Zora looked down upon Bles, where he stood to his knees in mud. The toil was beyond exhilaration—it was sickening weariness and panting despair. The great roots, twined in one unbroken snarl, clung frantically to the black soil. The vines and bushes fought back with thorn and bramble. Zora stood wiping the blood from her hands and staring at Bles. She saw the long gnarled fingers of the tough little trees and they looked like the fingers of Elspeth down there beneath the earth pulling against the boy. Slowly Zora forgot her blood and pain. Who would win—the witch, or Jason?
Bles looked up and saw the bleeding hands. With a bound he was beside her.
“Zora!” The cry seemed wrung from his heart by contrition. Why had he not known—not seen before! “Zora, come right out of this! Sit down here and rest.”
She looked at him unwaveringly; there was no flinching of her spirit.
“I sha’n’t do it,” she said. “You’se working, and I’se going to work.”
“But—Zora—you’re not used to such work, and I am. You’re tired out.”
“So is you,” was her reply.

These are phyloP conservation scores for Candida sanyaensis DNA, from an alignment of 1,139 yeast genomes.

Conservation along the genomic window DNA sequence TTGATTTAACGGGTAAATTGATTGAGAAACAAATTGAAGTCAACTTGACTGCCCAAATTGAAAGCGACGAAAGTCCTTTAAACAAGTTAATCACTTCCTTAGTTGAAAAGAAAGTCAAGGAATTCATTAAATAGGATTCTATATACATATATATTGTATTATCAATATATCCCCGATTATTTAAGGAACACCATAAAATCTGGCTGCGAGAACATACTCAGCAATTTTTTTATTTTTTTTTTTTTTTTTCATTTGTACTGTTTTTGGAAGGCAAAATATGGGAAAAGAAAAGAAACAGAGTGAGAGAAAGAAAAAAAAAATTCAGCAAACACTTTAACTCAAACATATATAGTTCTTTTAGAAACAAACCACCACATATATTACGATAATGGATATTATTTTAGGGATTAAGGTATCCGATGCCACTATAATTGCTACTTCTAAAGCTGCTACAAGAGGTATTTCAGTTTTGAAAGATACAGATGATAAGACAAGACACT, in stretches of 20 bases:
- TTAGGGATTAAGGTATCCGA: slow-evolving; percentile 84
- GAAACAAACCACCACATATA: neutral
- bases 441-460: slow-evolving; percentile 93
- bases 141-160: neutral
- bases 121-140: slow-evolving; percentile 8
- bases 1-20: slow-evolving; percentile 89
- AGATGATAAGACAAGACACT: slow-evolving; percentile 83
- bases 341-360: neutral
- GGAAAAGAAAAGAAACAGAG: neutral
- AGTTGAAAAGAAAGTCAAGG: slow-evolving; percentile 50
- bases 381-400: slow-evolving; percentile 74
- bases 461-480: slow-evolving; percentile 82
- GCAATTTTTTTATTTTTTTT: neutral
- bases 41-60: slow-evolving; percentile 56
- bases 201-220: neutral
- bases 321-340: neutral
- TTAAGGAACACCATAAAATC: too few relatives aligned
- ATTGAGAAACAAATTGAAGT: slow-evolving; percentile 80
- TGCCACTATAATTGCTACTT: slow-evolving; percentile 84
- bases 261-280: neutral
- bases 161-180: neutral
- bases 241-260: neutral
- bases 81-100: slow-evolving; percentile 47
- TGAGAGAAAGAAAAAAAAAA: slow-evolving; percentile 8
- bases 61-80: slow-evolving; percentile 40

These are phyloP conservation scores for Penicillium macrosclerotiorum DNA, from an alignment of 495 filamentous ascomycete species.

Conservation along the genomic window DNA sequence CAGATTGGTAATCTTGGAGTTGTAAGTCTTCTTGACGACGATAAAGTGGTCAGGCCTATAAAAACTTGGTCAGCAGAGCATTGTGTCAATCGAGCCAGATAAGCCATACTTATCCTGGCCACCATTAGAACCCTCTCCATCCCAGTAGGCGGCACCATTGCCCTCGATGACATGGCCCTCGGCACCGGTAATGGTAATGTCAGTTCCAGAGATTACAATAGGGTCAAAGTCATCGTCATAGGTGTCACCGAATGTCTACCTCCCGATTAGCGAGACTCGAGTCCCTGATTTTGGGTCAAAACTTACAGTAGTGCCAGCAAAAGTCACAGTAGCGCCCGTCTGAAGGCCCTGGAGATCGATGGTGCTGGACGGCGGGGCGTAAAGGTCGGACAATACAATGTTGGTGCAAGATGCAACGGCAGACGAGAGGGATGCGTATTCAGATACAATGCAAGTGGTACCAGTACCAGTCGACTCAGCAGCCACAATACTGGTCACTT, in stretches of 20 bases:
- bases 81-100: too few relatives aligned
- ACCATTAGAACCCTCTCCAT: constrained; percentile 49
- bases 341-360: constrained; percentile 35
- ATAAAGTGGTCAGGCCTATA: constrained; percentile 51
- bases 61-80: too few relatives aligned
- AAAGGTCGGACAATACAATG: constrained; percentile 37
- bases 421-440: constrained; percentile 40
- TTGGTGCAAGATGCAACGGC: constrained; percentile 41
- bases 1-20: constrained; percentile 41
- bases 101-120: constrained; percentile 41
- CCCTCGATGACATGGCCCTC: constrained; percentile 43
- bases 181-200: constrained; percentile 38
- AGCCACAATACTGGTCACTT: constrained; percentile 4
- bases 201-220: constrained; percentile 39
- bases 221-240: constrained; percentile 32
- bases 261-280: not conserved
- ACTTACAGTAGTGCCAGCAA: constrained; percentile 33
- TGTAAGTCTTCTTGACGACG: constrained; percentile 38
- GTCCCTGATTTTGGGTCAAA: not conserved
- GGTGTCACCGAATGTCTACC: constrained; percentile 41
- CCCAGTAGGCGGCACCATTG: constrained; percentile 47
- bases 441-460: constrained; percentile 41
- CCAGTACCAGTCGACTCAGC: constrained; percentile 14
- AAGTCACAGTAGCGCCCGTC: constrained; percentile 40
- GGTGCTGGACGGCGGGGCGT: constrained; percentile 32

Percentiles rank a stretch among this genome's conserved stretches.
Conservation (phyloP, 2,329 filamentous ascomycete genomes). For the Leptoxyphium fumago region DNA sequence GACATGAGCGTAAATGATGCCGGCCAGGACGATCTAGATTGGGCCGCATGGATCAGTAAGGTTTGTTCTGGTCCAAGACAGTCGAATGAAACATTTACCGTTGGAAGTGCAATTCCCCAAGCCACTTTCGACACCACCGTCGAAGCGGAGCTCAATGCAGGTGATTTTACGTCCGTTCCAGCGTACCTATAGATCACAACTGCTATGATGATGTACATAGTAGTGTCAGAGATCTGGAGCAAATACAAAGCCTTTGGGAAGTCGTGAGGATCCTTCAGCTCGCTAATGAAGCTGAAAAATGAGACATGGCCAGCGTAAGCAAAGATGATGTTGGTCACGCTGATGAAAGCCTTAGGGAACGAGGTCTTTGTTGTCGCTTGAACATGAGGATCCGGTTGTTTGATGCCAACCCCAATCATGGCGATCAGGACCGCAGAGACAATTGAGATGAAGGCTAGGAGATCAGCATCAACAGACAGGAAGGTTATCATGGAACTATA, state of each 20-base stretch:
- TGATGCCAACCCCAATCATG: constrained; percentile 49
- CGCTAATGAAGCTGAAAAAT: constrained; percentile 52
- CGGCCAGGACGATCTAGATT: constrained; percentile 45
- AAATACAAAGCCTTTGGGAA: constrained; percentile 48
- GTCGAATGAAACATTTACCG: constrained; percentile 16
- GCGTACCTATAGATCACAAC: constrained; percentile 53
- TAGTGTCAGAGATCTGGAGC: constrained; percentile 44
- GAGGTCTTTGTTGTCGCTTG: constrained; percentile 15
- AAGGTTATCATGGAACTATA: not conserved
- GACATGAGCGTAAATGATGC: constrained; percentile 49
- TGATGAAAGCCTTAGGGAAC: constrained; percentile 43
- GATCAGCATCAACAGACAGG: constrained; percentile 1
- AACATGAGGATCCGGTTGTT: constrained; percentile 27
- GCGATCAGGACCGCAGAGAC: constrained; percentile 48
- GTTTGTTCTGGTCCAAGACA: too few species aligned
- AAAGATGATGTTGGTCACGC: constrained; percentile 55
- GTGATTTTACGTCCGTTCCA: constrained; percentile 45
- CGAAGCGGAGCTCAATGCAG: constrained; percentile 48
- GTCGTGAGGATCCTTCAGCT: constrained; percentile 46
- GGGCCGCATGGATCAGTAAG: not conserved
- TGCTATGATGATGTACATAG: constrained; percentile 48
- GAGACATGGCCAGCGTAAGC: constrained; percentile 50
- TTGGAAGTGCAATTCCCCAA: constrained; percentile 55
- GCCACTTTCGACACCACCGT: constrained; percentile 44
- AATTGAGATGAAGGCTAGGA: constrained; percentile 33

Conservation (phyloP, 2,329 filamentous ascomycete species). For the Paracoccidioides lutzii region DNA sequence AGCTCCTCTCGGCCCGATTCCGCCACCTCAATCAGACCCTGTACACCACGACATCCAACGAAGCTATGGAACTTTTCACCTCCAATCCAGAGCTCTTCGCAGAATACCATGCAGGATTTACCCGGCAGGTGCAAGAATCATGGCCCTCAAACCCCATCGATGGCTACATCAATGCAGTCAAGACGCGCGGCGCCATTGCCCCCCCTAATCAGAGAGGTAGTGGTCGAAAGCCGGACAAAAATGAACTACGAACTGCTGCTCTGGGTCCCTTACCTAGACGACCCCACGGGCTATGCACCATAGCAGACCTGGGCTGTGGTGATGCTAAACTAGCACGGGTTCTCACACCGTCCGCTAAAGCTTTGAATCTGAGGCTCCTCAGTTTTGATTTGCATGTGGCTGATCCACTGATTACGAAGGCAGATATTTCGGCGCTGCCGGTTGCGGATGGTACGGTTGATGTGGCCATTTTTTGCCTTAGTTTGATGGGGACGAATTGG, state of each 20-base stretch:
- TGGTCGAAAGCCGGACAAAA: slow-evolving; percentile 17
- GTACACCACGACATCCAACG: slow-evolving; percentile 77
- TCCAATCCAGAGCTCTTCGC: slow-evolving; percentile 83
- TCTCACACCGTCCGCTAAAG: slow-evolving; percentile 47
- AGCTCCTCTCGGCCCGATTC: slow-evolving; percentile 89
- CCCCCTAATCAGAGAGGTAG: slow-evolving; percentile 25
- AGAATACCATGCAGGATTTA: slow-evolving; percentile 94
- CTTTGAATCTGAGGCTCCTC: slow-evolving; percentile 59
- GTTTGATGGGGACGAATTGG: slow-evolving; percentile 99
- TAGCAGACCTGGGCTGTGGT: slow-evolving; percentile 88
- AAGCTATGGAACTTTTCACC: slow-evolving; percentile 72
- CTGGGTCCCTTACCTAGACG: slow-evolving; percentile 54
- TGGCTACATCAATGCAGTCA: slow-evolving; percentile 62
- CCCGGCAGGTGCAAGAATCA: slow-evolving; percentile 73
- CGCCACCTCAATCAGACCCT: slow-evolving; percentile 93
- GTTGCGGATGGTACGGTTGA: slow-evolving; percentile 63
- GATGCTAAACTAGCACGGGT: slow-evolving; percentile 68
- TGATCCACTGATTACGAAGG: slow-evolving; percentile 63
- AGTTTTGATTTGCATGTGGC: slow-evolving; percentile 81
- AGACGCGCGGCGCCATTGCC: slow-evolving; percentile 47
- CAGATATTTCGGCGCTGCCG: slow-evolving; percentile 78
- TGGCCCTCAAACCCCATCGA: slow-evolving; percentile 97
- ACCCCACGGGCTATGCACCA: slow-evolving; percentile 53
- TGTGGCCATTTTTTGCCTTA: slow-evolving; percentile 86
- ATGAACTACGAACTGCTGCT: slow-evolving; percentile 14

He looked himself over ruefully, and dropping his axe, sat down beside her on a great log. Silently they contemplated the land; it seemed indeed a hopeless task. Then they looked at each other in sudden, unspoken fear of failure.
“If we only had a mule!” he sighed. Immediately her face lighted and her lips parted, but she said nothing. He presently bounded to his feet.
“Never mind, Zora. To-morrow is Saturday, and I’ll work all day. We just will get it done—sometime.” His mouth closed with determination.
“We won’t work any more today, then?” cried Zora, her eagerness betraying itself despite her efforts to hide it.
“You won’t,” affirmed Bles. “But I’ve got to do just a little—”
But Zora was adamant: he was tired; she was tired; they would rest. To-morrow with the rising sun they would begin again.
“There’ll be a bright moon tonight,” ventured Bles.
“Then I’ll come too,” Zora announced positively, and he had to promise for her sake to rest.
They went up the path together and parted diffidently, he watching her flit away with sorrowful eyes, a little disturbed and puzzled at the burden he had voluntarily assumed, but never dreaming of drawing back.
Zora did not go far. No sooner did she know herself well out of his sight than she dropped lightly down beside the path, listening intently until the last echo of his footsteps had died away. Then, leaving the cabin on her right, and the scene of their toil on her left, she cut straight through the swamp, skirted the big road, and in a half-hour was in the lower meadows of the Cresswell plantations, where the tired stock was being turned out to graze for the night. Here, in the shadow of the wood, she lingered. Slowly, but with infinite patience, she broke one strand after another of the barbed-wire fencing, watching, the while, the sun grow great and crimson, and die at last in mighty splendor behind the dimmer westward forests.